This is a re post/update to an earlier post Spaghetti with cheese and black pepper. This time I did not use Parmesano Reggiano. I had the Trader Joe Parmesan grated in the tub. I always have that in the fridge and honestly, I mean honestly it was just as good. I know, there will be some purists that disagree but go for it. I also made it exactly as the recipe with nothing else added.

This is such a fantastic, last minute out of the pantry dishes, you've got to try it and add it to your list of favorites. It seems like quite large for two but the leftovers are great. Just reheat in a skillet with a bit of oil and you've got a second meal. I had some leftover sausage and I'll chop those and throw them in for lunch. Yum.

If you're serving this to friends be sure to use the Italian name, Spaghetti Cacio e Pepe, it sounds better.

Friday, March 18, 2011

The other white meat

Isn't that what they call pork? Well I'm a big fan of pork loins cooked on the grille. For many reasons but one it's easy, and two it's fast.

When at the market try to get a plain old pork loin, not one that been injected with flovoring. Don't want a butcher dictating what is in my meat.
I marinated this particular piece in mojo , which is a bottled Cuban sauce. Of course how and what you cook your pork loin does influence how you prepare your leftovers.  Watch the temperature (approx 140-145*) and remember this still cooks once removed from the grille.  Place on a platter tented with foil while you finish roasting some fresh veggies, your choice.  For this I did fresh yellow and red bell peppers and some cute tiny yukon gold potatoes.  This meat is so tender you can cut it with a fork.

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Thursday, March 17, 2011

Carrot cake ala Outdoor dutch oven

Love to cook outside in the cast iron and I'm getting ready for our annual teardrop camp out so thought I try my new carrot cake recipe. Worked wonderful. Just as tender and fluffy as one baked in my indoor oven and now I can't wait to make it at the potluck.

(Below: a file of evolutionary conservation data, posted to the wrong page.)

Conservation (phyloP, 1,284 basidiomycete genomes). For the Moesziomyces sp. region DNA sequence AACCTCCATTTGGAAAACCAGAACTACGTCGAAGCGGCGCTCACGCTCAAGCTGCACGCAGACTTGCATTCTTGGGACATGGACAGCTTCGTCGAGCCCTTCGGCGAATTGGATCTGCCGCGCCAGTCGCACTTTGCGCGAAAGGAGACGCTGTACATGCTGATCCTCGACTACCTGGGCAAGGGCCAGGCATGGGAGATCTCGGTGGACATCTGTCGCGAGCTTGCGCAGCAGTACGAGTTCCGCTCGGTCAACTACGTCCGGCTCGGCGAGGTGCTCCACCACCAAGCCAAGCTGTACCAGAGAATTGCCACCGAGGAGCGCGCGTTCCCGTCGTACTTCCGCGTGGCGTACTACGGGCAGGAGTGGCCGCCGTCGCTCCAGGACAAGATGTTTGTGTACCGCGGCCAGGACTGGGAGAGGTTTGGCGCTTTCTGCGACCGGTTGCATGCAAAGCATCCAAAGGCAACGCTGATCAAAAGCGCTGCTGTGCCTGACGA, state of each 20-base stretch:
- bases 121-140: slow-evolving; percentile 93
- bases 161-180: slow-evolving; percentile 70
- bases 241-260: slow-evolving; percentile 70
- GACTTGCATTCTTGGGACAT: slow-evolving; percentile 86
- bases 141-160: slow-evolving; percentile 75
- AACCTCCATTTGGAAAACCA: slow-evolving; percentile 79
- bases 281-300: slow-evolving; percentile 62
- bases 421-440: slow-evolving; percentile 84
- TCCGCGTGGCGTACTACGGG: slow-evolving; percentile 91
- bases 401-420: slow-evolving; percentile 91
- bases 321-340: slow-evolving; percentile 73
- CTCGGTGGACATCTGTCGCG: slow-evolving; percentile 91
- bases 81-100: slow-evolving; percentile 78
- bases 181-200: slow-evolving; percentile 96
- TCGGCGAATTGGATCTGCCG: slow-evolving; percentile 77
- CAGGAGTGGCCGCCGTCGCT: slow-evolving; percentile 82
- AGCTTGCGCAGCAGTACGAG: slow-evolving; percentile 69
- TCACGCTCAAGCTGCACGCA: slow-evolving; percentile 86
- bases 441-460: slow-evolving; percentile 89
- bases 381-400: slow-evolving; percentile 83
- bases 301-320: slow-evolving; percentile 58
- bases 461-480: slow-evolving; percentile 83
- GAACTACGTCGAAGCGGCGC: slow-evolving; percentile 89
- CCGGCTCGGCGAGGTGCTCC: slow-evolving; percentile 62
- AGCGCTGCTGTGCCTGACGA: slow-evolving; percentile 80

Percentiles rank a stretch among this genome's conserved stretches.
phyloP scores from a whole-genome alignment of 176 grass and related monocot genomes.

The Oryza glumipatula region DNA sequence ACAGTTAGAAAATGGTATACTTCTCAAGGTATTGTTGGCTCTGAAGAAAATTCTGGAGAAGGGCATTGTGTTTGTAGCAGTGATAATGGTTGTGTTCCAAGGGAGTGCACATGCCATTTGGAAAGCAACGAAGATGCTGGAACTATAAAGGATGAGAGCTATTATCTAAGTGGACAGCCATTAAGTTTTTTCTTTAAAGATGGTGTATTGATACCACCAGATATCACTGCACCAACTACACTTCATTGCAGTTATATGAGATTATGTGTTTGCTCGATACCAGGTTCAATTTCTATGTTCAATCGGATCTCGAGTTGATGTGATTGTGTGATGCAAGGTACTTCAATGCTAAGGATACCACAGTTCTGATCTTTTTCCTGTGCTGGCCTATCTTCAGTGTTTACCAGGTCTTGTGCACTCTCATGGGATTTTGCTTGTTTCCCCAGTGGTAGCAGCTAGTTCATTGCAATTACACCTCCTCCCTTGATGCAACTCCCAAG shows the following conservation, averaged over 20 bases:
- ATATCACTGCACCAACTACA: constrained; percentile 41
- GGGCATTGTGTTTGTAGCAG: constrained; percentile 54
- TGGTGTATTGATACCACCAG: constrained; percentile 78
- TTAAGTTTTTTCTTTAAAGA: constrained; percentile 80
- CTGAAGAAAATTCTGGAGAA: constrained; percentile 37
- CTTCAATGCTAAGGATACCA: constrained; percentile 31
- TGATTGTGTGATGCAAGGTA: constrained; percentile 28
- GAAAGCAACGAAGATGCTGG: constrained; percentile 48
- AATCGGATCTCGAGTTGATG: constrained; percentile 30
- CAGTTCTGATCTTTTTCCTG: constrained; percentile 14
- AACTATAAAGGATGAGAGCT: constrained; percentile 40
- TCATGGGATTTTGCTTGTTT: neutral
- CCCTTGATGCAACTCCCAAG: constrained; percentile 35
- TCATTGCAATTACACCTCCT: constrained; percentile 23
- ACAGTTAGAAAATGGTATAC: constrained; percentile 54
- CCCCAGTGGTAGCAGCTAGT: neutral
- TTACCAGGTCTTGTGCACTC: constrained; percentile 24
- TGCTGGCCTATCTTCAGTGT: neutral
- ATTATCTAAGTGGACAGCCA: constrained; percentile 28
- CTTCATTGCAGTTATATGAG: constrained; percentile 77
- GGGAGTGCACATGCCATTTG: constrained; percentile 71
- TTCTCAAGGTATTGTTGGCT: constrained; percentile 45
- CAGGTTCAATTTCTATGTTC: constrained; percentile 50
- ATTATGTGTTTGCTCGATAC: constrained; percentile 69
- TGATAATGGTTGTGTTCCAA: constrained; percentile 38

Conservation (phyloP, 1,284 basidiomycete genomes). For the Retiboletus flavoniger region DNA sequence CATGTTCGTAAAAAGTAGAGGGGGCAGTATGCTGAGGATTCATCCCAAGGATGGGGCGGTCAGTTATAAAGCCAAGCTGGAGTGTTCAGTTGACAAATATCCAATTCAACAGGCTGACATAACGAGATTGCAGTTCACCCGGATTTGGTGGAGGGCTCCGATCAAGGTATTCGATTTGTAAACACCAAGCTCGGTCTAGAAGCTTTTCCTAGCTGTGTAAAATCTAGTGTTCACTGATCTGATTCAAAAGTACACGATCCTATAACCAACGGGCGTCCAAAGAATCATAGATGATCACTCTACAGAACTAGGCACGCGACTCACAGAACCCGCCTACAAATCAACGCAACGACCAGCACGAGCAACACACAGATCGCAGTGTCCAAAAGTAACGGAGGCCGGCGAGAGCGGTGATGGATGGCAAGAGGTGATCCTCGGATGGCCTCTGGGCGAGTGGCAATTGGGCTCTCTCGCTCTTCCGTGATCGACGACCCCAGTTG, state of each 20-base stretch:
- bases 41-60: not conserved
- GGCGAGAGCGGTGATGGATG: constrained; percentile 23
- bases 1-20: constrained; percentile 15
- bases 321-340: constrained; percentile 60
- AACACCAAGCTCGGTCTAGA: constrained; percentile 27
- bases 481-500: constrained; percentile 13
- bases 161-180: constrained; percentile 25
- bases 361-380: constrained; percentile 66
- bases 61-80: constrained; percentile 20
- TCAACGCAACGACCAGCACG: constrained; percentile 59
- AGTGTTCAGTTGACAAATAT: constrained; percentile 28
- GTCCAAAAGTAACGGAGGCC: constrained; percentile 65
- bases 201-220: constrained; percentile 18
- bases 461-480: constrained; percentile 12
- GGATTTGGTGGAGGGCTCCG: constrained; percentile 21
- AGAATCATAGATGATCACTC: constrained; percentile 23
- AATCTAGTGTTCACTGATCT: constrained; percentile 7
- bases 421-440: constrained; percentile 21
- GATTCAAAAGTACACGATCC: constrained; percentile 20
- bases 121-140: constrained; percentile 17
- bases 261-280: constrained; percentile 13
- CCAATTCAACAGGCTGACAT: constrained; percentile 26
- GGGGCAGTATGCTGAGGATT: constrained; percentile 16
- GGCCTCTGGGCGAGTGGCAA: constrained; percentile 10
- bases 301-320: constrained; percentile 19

Here is the link to Mrs. Garrett's Carrot Cake.

If you are interested in more recipes for outdoor cooking visit the Cast Iron link.

Sunday, March 06, 2011

What no roast chicken

So I stopped by the big box store on the way home for a roast chicken, actually I was going to get two so I could make a tasty chicken salad for lunch over the weekend, much to my dismay they were sold out.  WHAT the heck!!  Run to the back, pick up a roastable chicken and while waiting in line thinking hope it's not too hot to turn on the oven.

On the way home I remembered  a roast chicken I made  with some lemons stuffed inside.  Gotta go find that recipe.  FOUR YEARS AGO!!!  holy cow time flies.  It's nice to revisit some of our olders posts and this one especially I really like.  Before it gets too hot to turn on your oven make this chicken.  I know it's so easy to buy the roasted one at the market but trust me you'll be glad you did.

April 12, 2007 is the original post.
This has to be my favorite way to roast a chicken. It is a recipe adapted from a recipe from Giada DeLaurentis. This is a very rich tasting chicken that I served with roasted red potatoes and carrots.